Dr. Paul Anastas, recognized as the “Father of Green Chemistry” and U.S. Environmental Protection Agency assistant administrator for the Office of Research and Development, will deliver the fifth Borlaug Lecture at N.C. State University on October 4, 3:30 p.m., in the N.C. State Talley Student Center Ballroom. His lecture topic is “Sustainability through Innovation.” During his visit, Anastas will also engage in a roundtable discussion with students and faculty.
The lecture is free and open to the public, but seating is limited. News outlets are invited to cover this event or request an interview with Anastas by contacting Latisha Petteway, 202.564.3191.
The Nobel Laureate Dr. Norman E. Borlaug Distinguished Lecture on Global Service to Society and Environment is sponsored by the College of Agriculture and Life Sciences and the College of Natural Resources. Known as the “Father of the Green Revolution,” Borlaug was instrumental in developing crop varieties that helped feed millions around the world. The first person to deliver the lecture that later bore his name, Borlaug died last year.
In addition to the lecture, the award for Service to Society and Environment will be presented to Dr. JoAnn Burkholder, professor in the Department of Plant Biology and director of N.C. State’s Center for Applied Aquatic Ecology. Burkholder was named the award winner last year but did not receive the award formally because no lecture was held in 2009.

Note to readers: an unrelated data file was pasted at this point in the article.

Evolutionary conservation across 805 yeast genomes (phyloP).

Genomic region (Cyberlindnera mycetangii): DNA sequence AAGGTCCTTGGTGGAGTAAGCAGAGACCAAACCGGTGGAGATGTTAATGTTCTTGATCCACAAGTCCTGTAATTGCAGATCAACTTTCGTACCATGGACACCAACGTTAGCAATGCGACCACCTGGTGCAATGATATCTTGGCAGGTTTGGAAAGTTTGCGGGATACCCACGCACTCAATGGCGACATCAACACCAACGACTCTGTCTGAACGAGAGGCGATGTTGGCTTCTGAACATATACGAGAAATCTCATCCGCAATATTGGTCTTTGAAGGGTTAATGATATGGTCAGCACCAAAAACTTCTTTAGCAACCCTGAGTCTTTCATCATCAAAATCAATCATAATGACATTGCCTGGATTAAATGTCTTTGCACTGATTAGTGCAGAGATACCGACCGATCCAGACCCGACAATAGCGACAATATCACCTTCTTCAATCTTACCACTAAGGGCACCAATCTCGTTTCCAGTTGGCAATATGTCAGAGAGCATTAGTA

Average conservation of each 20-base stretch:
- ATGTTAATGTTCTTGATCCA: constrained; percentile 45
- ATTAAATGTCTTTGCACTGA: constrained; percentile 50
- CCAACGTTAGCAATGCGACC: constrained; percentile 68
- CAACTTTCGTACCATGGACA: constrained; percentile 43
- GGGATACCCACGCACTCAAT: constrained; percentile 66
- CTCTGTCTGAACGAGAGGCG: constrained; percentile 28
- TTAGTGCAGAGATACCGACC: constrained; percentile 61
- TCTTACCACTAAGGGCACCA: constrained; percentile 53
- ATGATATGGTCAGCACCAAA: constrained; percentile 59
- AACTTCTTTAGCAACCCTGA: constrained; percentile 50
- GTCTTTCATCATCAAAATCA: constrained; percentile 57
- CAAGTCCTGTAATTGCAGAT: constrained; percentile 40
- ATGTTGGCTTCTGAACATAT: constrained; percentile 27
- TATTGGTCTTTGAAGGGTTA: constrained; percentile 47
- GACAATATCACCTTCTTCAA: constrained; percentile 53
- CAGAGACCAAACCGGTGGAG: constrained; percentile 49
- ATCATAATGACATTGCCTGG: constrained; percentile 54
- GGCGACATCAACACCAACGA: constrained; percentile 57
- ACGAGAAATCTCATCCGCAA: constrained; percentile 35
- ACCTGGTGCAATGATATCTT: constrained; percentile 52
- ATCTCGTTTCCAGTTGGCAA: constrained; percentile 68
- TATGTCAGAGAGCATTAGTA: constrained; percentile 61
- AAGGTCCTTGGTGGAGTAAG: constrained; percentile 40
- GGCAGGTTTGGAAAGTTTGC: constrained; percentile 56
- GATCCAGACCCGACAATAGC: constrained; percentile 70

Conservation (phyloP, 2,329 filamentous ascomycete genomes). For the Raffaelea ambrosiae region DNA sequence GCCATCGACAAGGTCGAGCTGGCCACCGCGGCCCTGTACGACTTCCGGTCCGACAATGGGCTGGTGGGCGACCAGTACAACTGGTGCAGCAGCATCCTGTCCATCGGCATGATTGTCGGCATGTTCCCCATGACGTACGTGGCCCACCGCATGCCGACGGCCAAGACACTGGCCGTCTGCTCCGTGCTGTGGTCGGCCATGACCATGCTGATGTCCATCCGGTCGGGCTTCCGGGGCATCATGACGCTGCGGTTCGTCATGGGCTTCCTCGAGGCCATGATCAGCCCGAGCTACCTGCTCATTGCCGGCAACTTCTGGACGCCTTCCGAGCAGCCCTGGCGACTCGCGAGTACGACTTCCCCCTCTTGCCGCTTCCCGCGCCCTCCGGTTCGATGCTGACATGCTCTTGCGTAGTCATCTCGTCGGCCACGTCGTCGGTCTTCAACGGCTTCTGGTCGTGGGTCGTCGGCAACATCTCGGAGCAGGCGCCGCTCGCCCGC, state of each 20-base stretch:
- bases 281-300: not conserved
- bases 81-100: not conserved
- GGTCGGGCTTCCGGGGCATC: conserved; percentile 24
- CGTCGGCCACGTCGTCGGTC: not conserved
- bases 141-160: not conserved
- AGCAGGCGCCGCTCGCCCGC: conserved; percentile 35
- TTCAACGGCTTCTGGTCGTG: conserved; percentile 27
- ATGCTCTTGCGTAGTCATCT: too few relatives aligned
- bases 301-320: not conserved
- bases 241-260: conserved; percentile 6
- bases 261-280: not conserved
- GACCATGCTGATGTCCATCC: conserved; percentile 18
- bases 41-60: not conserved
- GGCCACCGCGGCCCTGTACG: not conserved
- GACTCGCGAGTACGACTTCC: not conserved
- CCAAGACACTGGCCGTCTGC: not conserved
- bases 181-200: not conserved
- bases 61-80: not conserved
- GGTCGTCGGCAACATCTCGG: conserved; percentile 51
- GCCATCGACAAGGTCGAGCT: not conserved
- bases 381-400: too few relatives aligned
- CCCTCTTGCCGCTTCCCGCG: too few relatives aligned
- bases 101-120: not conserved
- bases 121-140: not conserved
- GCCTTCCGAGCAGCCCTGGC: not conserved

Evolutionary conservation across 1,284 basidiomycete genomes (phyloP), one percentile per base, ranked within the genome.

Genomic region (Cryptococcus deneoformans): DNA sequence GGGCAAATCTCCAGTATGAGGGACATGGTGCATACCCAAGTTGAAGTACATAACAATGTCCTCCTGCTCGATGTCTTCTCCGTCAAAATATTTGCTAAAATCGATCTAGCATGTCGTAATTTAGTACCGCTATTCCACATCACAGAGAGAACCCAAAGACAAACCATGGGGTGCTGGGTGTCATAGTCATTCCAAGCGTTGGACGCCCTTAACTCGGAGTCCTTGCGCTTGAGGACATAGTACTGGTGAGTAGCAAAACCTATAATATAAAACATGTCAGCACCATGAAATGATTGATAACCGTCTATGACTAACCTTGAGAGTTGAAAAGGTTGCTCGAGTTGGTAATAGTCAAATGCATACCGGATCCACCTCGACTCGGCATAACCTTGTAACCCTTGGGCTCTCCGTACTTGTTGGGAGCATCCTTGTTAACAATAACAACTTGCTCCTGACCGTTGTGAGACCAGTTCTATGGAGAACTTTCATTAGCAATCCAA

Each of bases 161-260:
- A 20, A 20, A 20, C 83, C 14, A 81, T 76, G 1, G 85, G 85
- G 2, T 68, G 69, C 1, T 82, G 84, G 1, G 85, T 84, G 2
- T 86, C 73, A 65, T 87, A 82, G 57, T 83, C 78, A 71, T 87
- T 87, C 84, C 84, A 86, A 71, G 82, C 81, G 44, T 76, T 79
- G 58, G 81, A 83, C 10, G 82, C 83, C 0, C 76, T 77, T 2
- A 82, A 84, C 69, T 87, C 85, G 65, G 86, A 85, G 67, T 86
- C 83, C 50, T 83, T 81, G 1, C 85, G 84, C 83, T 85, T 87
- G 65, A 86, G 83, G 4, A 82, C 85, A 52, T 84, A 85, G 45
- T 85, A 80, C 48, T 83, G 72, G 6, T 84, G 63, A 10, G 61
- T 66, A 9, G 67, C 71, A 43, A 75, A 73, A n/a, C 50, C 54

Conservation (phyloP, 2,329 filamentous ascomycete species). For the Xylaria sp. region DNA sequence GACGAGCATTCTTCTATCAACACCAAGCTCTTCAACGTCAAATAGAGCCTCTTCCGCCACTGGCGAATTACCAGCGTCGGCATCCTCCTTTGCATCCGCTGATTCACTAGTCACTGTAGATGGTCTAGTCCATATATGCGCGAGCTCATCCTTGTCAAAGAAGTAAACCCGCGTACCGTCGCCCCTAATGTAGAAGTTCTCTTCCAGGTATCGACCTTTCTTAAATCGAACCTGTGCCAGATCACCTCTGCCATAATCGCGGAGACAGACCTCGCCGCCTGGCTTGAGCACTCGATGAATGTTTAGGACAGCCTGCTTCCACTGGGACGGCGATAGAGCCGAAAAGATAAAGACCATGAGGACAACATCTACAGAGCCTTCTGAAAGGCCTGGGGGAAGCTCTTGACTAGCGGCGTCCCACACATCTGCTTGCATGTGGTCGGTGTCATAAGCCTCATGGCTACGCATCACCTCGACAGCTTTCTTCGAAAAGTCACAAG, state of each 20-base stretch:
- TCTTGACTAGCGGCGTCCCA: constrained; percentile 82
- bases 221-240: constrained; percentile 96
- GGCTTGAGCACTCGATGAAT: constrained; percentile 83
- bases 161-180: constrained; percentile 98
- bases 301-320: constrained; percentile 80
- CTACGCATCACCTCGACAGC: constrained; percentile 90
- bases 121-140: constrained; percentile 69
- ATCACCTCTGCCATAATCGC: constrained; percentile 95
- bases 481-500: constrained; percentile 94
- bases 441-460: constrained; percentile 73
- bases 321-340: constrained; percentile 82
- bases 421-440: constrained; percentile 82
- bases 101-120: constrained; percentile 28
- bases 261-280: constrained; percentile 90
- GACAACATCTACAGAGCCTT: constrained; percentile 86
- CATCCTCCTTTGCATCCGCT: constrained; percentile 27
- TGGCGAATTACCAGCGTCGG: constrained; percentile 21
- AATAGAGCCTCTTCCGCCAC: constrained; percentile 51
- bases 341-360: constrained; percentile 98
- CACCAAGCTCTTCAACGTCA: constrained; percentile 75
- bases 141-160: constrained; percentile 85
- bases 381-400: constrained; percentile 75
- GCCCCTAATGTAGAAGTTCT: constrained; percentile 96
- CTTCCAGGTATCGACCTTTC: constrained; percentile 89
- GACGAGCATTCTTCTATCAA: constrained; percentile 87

Anastas is known for his groundbreaking research on the design, manufacture and use of minimally toxic, environmentally friendly chemicals. Prior to joining the EPA, Anastas was the director of the Center for Green Chemistry and Green Engineering and the inaugural Teresa and H. John Heinz III Professor in the Practice of Chemistry for the Environment at Yale University’s School of Forestry and Environmental Studies.
Prior to joining the Yale faculty, Anastas was the founding director of the Green Chemistry Institute, headquartered at the American Chemical Society in Washington, D.C. From 1999 to 2004, he worked at the White House Office of Science and Technology Policy, concluding his service there as the assistant director for the environment.
A writer and thinker on the subjects of sustainability, green chemistry and engineering, he has published ten books, including Benign by Design and Designing Safer Polymers and his seminal work with John Warner, Green Chemistry: Theory and Practice. He earned a bachelor’s degree from University of Massachusetts at Boston and a master’s degree and doctorate in chemistry from Brandeis University.
-Written by Natalie Hampton, firstname.lastname@example.org or 919.513.3128